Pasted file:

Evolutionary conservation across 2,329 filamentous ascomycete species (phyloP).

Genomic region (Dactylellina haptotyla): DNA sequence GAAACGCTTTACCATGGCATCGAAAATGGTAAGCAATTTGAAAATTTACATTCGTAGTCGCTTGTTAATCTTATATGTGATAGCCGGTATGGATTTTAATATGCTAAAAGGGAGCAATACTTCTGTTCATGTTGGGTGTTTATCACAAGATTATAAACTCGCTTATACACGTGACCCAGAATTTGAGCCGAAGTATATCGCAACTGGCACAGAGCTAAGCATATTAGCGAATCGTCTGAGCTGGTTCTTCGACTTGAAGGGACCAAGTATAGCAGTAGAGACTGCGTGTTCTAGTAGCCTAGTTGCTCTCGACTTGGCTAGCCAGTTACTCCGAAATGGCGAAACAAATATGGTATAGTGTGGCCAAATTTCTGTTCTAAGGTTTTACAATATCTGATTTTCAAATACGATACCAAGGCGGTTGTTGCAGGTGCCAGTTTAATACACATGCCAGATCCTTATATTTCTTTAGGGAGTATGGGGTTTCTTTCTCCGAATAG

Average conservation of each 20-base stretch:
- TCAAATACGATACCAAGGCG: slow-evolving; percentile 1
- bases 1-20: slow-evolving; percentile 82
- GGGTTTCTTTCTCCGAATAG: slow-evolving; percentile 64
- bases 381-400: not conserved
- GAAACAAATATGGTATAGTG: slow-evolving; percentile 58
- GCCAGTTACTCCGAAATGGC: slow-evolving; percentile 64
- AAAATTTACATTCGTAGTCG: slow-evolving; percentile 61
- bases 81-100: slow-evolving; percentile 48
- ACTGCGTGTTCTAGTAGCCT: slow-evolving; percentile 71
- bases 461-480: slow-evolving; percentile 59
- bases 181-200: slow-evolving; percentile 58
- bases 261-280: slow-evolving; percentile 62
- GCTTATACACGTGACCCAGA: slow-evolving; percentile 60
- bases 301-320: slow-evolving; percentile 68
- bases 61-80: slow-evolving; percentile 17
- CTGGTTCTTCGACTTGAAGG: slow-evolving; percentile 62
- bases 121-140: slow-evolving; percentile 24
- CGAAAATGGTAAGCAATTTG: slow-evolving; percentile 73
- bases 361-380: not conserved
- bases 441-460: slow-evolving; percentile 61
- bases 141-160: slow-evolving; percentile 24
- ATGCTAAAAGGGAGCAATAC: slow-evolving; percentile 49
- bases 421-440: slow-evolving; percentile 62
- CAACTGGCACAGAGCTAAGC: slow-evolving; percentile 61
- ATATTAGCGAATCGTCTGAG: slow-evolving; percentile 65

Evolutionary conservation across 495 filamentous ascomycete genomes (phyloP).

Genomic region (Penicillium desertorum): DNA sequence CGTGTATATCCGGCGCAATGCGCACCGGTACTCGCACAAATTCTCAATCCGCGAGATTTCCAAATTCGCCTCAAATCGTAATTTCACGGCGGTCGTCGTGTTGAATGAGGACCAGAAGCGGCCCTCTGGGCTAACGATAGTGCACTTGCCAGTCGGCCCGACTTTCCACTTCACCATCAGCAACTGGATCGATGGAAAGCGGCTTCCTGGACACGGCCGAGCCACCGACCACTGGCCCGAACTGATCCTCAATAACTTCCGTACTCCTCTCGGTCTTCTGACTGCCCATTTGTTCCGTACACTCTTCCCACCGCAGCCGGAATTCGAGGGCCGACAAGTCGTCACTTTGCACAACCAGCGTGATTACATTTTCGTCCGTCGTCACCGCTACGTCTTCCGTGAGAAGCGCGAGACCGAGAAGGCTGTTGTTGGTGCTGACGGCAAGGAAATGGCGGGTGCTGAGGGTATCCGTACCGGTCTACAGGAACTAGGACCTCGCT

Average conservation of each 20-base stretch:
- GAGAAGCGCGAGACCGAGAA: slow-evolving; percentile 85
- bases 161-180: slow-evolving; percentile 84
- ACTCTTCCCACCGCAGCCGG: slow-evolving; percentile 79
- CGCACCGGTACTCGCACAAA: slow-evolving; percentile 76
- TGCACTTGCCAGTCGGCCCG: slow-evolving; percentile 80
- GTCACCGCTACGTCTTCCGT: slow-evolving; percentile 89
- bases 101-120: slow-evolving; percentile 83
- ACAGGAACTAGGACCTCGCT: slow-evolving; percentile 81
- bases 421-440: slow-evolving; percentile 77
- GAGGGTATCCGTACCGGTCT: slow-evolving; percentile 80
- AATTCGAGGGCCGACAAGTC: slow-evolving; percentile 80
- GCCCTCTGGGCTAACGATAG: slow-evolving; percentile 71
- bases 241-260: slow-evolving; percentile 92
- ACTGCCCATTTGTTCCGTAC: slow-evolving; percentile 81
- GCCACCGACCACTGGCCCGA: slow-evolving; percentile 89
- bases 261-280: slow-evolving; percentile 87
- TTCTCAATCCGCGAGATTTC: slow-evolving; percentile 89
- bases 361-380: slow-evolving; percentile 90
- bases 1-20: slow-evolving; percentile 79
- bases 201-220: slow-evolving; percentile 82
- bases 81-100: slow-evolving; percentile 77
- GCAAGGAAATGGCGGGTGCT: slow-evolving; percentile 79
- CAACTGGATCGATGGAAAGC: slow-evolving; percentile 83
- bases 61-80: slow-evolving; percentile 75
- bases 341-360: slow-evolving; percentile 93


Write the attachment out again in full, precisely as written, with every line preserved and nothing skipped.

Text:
Evolutionary conservation across 2,329 filamentous ascomycete species (phyloP).

Genomic region (Dactylellina haptotyla): DNA sequence GAAACGCTTTACCATGGCATCGAAAATGGTAAGCAATTTGAAAATTTACATTCGTAGTCGCTTGTTAATCTTATATGTGATAGCCGGTATGGATTTTAATATGCTAAAAGGGAGCAATACTTCTGTTCATGTTGGGTGTTTATCACAAGATTATAAACTCGCTTATACACGTGACCCAGAATTTGAGCCGAAGTATATCGCAACTGGCACAGAGCTAAGCATATTAGCGAATCGTCTGAGCTGGTTCTTCGACTTGAAGGGACCAAGTATAGCAGTAGAGACTGCGTGTTCTAGTAGCCTAGTTGCTCTCGACTTGGCTAGCCAGTTACTCCGAAATGGCGAAACAAATATGGTATAGTGTGGCCAAATTTCTGTTCTAAGGTTTTACAATATCTGATTTTCAAATACGATACCAAGGCGGTTGTTGCAGGTGCCAGTTTAATACACATGCCAGATCCTTATATTTCTTTAGGGAGTATGGGGTTTCTTTCTCCGAATAG

Average conservation of each 20-base stretch:
- TCAAATACGATACCAAGGCG: slow-evolving; percentile 1
- bases 1-20: slow-evolving; percentile 82
- GGGTTTCTTTCTCCGAATAG: slow-evolving; percentile 64
- bases 381-400: not conserved
- GAAACAAATATGGTATAGTG: slow-evolving; percentile 58
- GCCAGTTACTCCGAAATGGC: slow-evolving; percentile 64
- AAAATTTACATTCGTAGTCG: slow-evolving; percentile 61
- bases 81-100: slow-evolving; percentile 48
- ACTGCGTGTTCTAGTAGCCT: slow-evolving; percentile 71
- bases 461-480: slow-evolving; percentile 59
- bases 181-200: slow-evolving; percentile 58
- bases 261-280: slow-evolving; percentile 62
- GCTTATACACGTGACCCAGA: slow-evolving; percentile 60
- bases 301-320: slow-evolving; percentile 68
- bases 61-80: slow-evolving; percentile 17
- CTGGTTCTTCGACTTGAAGG: slow-evolving; percentile 62
- bases 121-140: slow-evolving; percentile 24
- CGAAAATGGTAAGCAATTTG: slow-evolving; percentile 73
- bases 361-380: not conserved
- bases 441-460: slow-evolving; percentile 61
- bases 141-160: slow-evolving; percentile 24
- ATGCTAAAAGGGAGCAATAC: slow-evolving; percentile 49
- bases 421-440: slow-evolving; percentile 62
- CAACTGGCACAGAGCTAAGC: slow-evolving; percentile 61
- ATATTAGCGAATCGTCTGAG: slow-evolving; percentile 65

Evolutionary conservation across 495 filamentous ascomycete genomes (phyloP).

Genomic region (Penicillium desertorum): DNA sequence CGTGTATATCCGGCGCAATGCGCACCGGTACTCGCACAAATTCTCAATCCGCGAGATTTCCAAATTCGCCTCAAATCGTAATTTCACGGCGGTCGTCGTGTTGAATGAGGACCAGAAGCGGCCCTCTGGGCTAACGATAGTGCACTTGCCAGTCGGCCCGACTTTCCACTTCACCATCAGCAACTGGATCGATGGAAAGCGGCTTCCTGGACACGGCCGAGCCACCGACCACTGGCCCGAACTGATCCTCAATAACTTCCGTACTCCTCTCGGTCTTCTGACTGCCCATTTGTTCCGTACACTCTTCCCACCGCAGCCGGAATTCGAGGGCCGACAAGTCGTCACTTTGCACAACCAGCGTGATTACATTTTCGTCCGTCGTCACCGCTACGTCTTCCGTGAGAAGCGCGAGACCGAGAAGGCTGTTGTTGGTGCTGACGGCAAGGAAATGGCGGGTGCTGAGGGTATCCGTACCGGTCTACAGGAACTAGGACCTCGCT

Average conservation of each 20-base stretch:
- GAGAAGCGCGAGACCGAGAA: slow-evolving; percentile 85
- bases 161-180: slow-evolving; percentile 84
- ACTCTTCCCACCGCAGCCGG: slow-evolving; percentile 79
- CGCACCGGTACTCGCACAAA: slow-evolving; percentile 76
- TGCACTTGCCAGTCGGCCCG: slow-evolving; percentile 80
- GTCACCGCTACGTCTTCCGT: slow-evolving; percentile 89
- bases 101-120: slow-evolving; percentile 83
- ACAGGAACTAGGACCTCGCT: slow-evolving; percentile 81
- bases 421-440: slow-evolving; percentile 77
- GAGGGTATCCGTACCGGTCT: slow-evolving; percentile 80
- AATTCGAGGGCCGACAAGTC: slow-evolving; percentile 80
- GCCCTCTGGGCTAACGATAG: slow-evolving; percentile 71
- bases 241-260: slow-evolving; percentile 92
- ACTGCCCATTTGTTCCGTAC: slow-evolving; percentile 81
- GCCACCGACCACTGGCCCGA: slow-evolving; percentile 89
- bases 261-280: slow-evolving; percentile 87
- TTCTCAATCCGCGAGATTTC: slow-evolving; percentile 89
- bases 361-380: slow-evolving; percentile 90
- bases 1-20: slow-evolving; percentile 79
- bases 201-220: slow-evolving; percentile 82
- bases 81-100: slow-evolving; percentile 77
- GCAAGGAAATGGCGGGTGCT: slow-evolving; percentile 79
- CAACTGGATCGATGGAAAGC: slow-evolving; percentile 83
- bases 61-80: slow-evolving; percentile 75
- bases 341-360: slow-evolving; percentile 93